Feb 12, 2018 rated it liked it  ·  review of another edition
Shelves: owned
Control expenses. Use common sense. Return calls.
Interesting memos, filled with irony and sarcasm, from a time when there was no internet, no mobile phones, no e-mails, but leading successful businesses was tough nonetheless.
Really cherished the PSB definition.
Mostafa Maleki
Jul 29, 2018 rated it did not like it

I can’t believe the leader of a multi billion dollar investment bank wanted to save expenses by cutting on rubber bands or asking his team to stay in public parks while on business travel. This is the dark side of capitalism at the expense of human empowerment and freedom.
Sean Cramer
Funny view on a chairman's perspective on cutting costs improve market share. Thought it was a good read
Jan 14, 2019 rated it it was amazing  ·  review of another edition
"Thou will do well in commerce as long as thou does not believe thine own odor is perfume."
Sep 01, 2019 rated it it was amazing  ·  review of another edition
Fun, fast and witty
Aniket Poojary
3.5 stars. Good insights, highly repetitive.
Jan 27, 2020 rated it it was ok  ·  review of another edition
Read the reviews; they give a good summary.
Vedast Sanxis
Apr 08, 2020 rated it really liked it  ·  review of another edition
Business common sense explained in a entertaining way.
There are a few important lessons that keep coming up. Repeatedly. Somewhat funny. Interesting to know a little bit of the culture at Bear Stearns. On the whole a little disappointing really.
Armando Leite
A collection of memos sent by Bear and Stearns CEO, Alan Greenberg, impart a philosophy of common sense management on the rest of his organisation. Several times fads in management are dismissed as such (BPR, VM...)
Although "arrogance" is mentioned as a negative on several occasions, the memos in themselves come across as arrogant at times... some clever laplacian truths though;
- Be polite to customers
- Be responsive
- Control your expenses
- >If you don;t have something good to say about somebody
Mar 06, 2015 rated it really liked it  ·  review of another edition
Superficially, the memos appear repetitive and overly simplistic. Then you realize that is the beauty and the brilliance of Greenberg...over a period of 18 years he consistently displays wit, discipline and a set of values that make Bear Sterns focus on the right things (customers, cost, honesty) despite the great distractions of Wall Street ups and downs. Really good one for leaders of any company or group.
Mar 08, 2015 rated it liked it  ·  review of another edition
The size of the book makes it a fun read. It could however do with more of an explanantion... reg circumstances of said time periods, and an end note...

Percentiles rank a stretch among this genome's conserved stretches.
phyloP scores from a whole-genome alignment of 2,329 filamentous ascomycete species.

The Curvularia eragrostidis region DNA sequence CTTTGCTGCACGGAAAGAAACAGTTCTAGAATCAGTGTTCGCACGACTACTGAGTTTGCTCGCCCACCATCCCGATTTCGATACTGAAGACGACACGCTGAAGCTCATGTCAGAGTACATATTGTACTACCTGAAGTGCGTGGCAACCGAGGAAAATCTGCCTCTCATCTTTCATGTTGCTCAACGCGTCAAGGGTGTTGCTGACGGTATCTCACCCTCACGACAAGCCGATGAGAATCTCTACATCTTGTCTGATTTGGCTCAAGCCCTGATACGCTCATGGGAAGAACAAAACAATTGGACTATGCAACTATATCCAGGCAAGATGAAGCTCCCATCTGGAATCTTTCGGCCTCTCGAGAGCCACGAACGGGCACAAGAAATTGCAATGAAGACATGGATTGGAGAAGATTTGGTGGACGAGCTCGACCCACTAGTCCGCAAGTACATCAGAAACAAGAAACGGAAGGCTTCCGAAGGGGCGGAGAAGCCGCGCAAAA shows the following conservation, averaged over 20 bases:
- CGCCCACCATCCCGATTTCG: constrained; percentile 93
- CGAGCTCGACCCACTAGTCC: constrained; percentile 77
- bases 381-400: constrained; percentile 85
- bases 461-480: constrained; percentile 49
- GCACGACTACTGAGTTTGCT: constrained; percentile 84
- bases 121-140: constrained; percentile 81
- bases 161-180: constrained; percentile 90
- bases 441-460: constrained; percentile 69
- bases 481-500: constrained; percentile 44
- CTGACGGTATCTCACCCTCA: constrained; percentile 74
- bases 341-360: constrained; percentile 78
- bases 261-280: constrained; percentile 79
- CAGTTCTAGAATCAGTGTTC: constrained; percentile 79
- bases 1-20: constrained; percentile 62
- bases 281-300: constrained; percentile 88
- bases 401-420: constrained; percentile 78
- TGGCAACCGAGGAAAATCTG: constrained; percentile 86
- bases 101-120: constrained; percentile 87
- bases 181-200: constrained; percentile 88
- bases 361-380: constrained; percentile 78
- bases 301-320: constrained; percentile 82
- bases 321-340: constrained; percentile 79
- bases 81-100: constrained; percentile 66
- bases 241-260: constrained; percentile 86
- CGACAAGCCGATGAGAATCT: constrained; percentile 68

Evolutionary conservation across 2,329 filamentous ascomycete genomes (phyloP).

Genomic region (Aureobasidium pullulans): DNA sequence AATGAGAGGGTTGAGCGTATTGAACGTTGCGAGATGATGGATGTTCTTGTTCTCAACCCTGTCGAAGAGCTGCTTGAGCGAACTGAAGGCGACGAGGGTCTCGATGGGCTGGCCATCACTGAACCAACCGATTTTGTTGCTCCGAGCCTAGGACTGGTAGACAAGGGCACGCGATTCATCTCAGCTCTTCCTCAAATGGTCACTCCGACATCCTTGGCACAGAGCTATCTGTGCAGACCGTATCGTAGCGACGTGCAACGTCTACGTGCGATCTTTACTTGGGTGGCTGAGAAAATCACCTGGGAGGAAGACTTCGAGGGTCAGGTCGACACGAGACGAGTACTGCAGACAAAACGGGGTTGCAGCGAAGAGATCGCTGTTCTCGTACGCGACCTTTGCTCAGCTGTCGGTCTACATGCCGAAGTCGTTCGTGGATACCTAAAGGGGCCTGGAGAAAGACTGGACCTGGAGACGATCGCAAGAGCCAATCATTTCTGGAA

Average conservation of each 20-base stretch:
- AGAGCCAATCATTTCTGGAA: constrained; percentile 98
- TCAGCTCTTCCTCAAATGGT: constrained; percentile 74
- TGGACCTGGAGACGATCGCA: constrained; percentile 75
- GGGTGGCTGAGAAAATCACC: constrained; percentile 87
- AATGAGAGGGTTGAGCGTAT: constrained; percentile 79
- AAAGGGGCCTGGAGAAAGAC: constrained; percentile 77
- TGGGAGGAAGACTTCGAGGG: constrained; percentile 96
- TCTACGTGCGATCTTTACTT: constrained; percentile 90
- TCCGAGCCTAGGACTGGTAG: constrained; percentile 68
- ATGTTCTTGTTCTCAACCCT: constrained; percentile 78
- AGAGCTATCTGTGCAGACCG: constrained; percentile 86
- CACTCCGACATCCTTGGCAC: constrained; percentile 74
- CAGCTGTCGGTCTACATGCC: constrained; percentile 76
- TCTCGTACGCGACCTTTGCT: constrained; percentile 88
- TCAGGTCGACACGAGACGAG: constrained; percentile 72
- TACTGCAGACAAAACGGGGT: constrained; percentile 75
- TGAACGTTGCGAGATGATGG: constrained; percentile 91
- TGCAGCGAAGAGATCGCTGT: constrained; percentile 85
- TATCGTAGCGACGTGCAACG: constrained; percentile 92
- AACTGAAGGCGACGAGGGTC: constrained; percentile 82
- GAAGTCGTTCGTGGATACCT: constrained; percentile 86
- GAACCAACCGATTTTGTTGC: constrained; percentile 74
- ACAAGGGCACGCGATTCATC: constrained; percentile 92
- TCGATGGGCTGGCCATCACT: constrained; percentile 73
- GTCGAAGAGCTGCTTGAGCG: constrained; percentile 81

The chairman of a now failed organisation kept sticking to the basics - common sense, frugality, accountability, respect for customers, honing a culture, and lastly, being contrarian in times of extreme situations.

It's a nice short fun read, but gives away little information other than the verbatim memos.
Arturo O.
Interesting focus on the fundamentals. At first, it sounded sarcastic but I think a better term for describing the memos is that they are straightforward.

He talks a lot about austerity, and I think it's an important topic to take care of as a chairman but I don't think that's what made the company great, as some people see it. At some points, I think insisting some much on that, and taking it to an extreme, made the associates feel like they were working on a "cheap" company.
The final memo should read that hoarding paper clips & rubber bands is neither panacea nor consolation when your balance sheet is levered 50 times and loaded with worthless MBS just as a global financial crisis erupts. ...more
Some jewels of wisdom, and interesting what themes are repeated over the years. This would be a good book to have handy for quoting from at key moments.
Dec 21, 2012 rated it liked it  ·  review of another edition
Quick/fun read that gives the reader a good luck at Ace Greenberg's management style. During the heyday of Bear Stearns, Ace made the firm a great place to work and managed their P&L like a hawk. ...more
Michael Massad
Jul 30, 2014 rated it it was amazing  ·  review of another edition
Simple, quick, easy to grasp.

Alan Greenberg distills how to run a company in a few simple steps
Namik Šepić
The only good thing about this book, is that it's available online. Definitely not worth buying.
Nov 19, 2016 rated it it was amazing  ·  review of another edition
Light reading. Lots of humor in his very consistent and instructive view on management.
Rodney Royden
The book is a quick read (took me two or three reading sessions although fast readers could consume it in one sitting).

I think the other reviews summarise the book well.

I gave my rating as my expectations about the book were sky high from the glowing endorsements (eg. Warren Buffett). Reading the book against that background of lofty expectations was a let down.

However, my independent review of the book is that it *would* be a great reminder of the importance of common sense and avoiding wastefu